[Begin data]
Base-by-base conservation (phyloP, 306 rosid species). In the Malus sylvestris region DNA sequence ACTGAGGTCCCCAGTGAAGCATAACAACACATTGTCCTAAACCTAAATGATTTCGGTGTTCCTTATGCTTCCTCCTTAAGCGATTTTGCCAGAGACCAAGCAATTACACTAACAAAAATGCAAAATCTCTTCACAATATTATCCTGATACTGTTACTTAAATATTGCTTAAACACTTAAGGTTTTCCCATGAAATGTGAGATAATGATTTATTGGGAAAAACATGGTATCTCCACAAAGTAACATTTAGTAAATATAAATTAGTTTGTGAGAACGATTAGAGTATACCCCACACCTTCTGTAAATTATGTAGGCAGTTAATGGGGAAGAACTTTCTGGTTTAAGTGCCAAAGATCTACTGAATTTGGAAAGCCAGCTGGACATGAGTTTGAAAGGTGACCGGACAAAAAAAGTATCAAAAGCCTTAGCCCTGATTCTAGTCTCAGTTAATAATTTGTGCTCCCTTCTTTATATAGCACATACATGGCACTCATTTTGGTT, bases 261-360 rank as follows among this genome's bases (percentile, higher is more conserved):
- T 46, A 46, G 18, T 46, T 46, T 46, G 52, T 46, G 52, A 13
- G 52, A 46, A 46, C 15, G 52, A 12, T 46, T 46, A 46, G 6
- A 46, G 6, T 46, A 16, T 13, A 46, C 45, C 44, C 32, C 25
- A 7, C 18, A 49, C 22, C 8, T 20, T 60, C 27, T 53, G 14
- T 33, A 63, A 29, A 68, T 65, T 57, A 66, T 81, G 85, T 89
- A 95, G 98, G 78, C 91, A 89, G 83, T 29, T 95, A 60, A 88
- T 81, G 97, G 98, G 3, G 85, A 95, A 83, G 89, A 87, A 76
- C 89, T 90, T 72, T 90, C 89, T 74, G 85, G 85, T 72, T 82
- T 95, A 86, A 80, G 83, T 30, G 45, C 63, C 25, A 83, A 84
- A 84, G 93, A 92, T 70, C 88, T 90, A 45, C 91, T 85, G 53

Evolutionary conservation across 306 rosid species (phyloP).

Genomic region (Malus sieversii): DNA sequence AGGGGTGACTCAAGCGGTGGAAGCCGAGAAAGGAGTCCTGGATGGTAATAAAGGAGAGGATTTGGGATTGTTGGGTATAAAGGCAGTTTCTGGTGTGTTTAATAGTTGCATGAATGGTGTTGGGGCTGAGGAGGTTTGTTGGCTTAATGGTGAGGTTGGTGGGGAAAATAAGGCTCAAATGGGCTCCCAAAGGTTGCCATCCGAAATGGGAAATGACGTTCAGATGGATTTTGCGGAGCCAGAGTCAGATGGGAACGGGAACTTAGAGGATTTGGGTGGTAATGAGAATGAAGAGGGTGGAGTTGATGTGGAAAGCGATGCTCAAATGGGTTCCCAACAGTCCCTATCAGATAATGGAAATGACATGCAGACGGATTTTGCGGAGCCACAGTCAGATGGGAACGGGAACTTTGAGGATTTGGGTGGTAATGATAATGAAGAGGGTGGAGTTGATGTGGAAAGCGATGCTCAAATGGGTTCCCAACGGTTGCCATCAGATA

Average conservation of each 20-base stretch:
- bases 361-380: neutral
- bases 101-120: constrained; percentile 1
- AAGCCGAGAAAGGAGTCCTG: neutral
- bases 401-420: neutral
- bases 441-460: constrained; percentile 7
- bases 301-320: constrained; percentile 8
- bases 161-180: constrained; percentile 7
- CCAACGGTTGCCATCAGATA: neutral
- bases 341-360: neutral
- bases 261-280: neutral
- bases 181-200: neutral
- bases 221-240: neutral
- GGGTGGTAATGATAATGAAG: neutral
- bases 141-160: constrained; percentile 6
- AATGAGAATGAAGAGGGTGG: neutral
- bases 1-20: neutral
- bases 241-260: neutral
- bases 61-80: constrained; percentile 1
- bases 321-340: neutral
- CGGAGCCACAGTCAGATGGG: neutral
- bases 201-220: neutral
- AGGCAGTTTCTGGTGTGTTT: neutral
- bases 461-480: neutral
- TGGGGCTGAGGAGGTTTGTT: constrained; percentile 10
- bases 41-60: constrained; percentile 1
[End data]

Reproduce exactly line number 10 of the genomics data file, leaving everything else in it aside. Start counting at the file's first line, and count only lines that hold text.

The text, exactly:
- T 95, A 86, A 80, G 83, T 30, G 45, C 63, C 25, A 83, A 84